The news of this disaster reached the duke of York at Boulogne, fortunately on the very evening on which he was to have embarked with his men. Charles received it at Rochelle, whither he had been compelled to proceed in search of a vessel to convey him to Wales. Abandoning the hopeless project, he instantly continued his journey to the congress at Fuentarabia, with the delusive expectation that, on the conclusion of peace between the two crowns, he should obtain a supply of money, and perhaps still more substantial aid, from a personal interview with the ministers, Cardinal Mazarin and Don Louis de Haro.[2] Montague, who had but recently become a proselyte to the royal cause,

[Footnote 1: Clar. Hist. iii. 672-675. Clar. Pap. iii. 673, 674. Ludlow, ii. 223. Whitelock, 683. Carte’s Letters, 194, 202. Lambert’s Letter, printed for Thomas Neucombe, 1659.]

[Footnote 2: Both promised to aid him secretly, but not in such manner as to give offence to the ruling party in England.–Clar. Pap. iii. 642.]

[Sidenote a: A.D. 1659. August.] [Sidenote b: A.D. 1659. August 24.]

was drawn by his zeal into the most imminent danger. As soon as he heard of the insurrection, he brought back the fleet from the Sound, in defiance of his brother commissioners, with the intention of blockading the mouth of the Thames, and of facilitating the transportation of troops. On his arrival he learned the failure of his hopes; but boldly faced the danger, appeared before the council, and assigned the want of provisions as the cause of his return. They heard him with distrust; but it was deemed prudent to dissemble, and he received permission to withdraw.[1]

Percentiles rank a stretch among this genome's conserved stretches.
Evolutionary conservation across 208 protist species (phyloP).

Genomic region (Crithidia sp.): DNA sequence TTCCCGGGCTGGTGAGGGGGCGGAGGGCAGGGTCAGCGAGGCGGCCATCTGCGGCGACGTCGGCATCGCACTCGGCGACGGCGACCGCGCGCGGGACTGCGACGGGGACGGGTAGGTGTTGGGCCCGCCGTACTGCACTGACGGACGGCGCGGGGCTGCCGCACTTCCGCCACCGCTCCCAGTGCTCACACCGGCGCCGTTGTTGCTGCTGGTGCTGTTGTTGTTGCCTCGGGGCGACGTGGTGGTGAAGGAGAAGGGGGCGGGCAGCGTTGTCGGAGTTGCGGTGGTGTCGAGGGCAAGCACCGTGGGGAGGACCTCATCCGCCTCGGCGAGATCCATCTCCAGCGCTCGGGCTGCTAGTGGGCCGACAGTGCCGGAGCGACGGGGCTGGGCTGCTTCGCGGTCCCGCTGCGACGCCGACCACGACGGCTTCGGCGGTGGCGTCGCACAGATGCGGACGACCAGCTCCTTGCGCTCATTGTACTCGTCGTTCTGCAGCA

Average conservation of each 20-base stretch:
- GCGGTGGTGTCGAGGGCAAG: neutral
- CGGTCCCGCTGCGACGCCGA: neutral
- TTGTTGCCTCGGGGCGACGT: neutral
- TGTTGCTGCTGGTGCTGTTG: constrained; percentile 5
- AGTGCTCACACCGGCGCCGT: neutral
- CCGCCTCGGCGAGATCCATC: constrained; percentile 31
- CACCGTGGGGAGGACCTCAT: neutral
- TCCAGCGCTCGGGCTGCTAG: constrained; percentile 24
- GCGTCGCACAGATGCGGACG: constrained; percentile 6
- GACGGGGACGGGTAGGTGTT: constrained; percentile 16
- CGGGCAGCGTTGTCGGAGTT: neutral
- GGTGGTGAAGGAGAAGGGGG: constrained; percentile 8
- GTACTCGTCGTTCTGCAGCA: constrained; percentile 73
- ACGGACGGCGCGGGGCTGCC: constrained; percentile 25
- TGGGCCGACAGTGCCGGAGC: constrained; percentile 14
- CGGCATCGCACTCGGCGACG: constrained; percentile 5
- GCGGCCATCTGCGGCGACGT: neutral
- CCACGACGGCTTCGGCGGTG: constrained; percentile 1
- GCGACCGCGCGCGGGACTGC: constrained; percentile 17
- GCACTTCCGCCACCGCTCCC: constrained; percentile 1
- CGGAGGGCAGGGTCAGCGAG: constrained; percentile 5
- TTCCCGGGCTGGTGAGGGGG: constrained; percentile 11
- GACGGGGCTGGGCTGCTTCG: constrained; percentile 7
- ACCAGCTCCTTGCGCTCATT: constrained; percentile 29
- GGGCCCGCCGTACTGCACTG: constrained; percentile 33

To reward Lambert for this complete, though almost bloodless, victory, the parliament[a] voted him the sum of one thousand pounds, which he immediately distributed among his officers. But while they recompensed his services, they were not the less jealous of his ambition. They remembered how instrumental he had been in raising Cromwell to the protectorate; they knew his influence in the army; and they feared his control over the timid, wavering mind of Fleetwood, whom he appeared to govern in the same manner as Cromwell had governed Fairfax. It had been hoped that his absence on the late expedition would afford them leisure to gain the officers remaining in the capital; but the unexpected rapidity of his success had defeated their policy; and, in a short time, the intrigue which had been interrupted by the insurrection was resumed. While Lambert hastened back to the capital, his army followed by slow marches; and at Derby the officers subscribed[b] a petition, which had been clandestinely forwarded to them from Wallingford House. In it they complained that adequate rewards were not conferred on the deserving; and

[Footnote 1: Journals, Sept. 16. Clar. Pap. iii. 551. Carte’s Letters, ii. 210, 236. Pepys’ Memoirs, i. 157.]